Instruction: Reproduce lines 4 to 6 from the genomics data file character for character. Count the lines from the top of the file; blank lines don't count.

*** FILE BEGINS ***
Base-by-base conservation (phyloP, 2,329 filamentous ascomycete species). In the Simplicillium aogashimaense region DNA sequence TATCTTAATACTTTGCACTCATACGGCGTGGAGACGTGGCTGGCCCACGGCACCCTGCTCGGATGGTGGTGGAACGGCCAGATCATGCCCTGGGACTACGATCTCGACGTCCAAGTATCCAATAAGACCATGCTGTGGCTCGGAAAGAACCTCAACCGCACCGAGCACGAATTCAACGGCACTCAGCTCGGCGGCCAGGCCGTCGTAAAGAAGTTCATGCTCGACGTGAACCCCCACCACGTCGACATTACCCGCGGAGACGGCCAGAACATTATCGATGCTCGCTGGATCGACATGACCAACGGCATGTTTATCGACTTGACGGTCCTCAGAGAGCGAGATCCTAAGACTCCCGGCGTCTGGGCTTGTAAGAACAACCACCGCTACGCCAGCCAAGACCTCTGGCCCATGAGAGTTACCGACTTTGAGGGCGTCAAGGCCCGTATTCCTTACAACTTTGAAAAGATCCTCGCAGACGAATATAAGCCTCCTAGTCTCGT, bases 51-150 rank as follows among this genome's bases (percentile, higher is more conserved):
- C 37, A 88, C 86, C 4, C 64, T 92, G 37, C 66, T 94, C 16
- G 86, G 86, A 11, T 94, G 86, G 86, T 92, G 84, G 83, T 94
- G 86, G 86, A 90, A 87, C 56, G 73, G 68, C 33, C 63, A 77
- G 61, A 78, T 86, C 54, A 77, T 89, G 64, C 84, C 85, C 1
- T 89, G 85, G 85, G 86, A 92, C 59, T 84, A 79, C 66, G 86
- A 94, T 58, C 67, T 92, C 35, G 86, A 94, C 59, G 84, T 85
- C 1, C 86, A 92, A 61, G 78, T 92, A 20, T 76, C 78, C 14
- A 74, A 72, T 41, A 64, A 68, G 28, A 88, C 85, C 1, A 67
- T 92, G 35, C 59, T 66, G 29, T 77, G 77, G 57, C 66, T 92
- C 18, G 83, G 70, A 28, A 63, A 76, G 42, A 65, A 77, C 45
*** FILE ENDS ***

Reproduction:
- G 86, G 86, A 90, A 87, C 56, G 73, G 68, C 33, C 63, A 77
- G 61, A 78, T 86, C 54, A 77, T 89, G 64, C 84, C 85, C 1
- T 89, G 85, G 85, G 86, A 92, C 59, T 84, A 79, C 66, G 86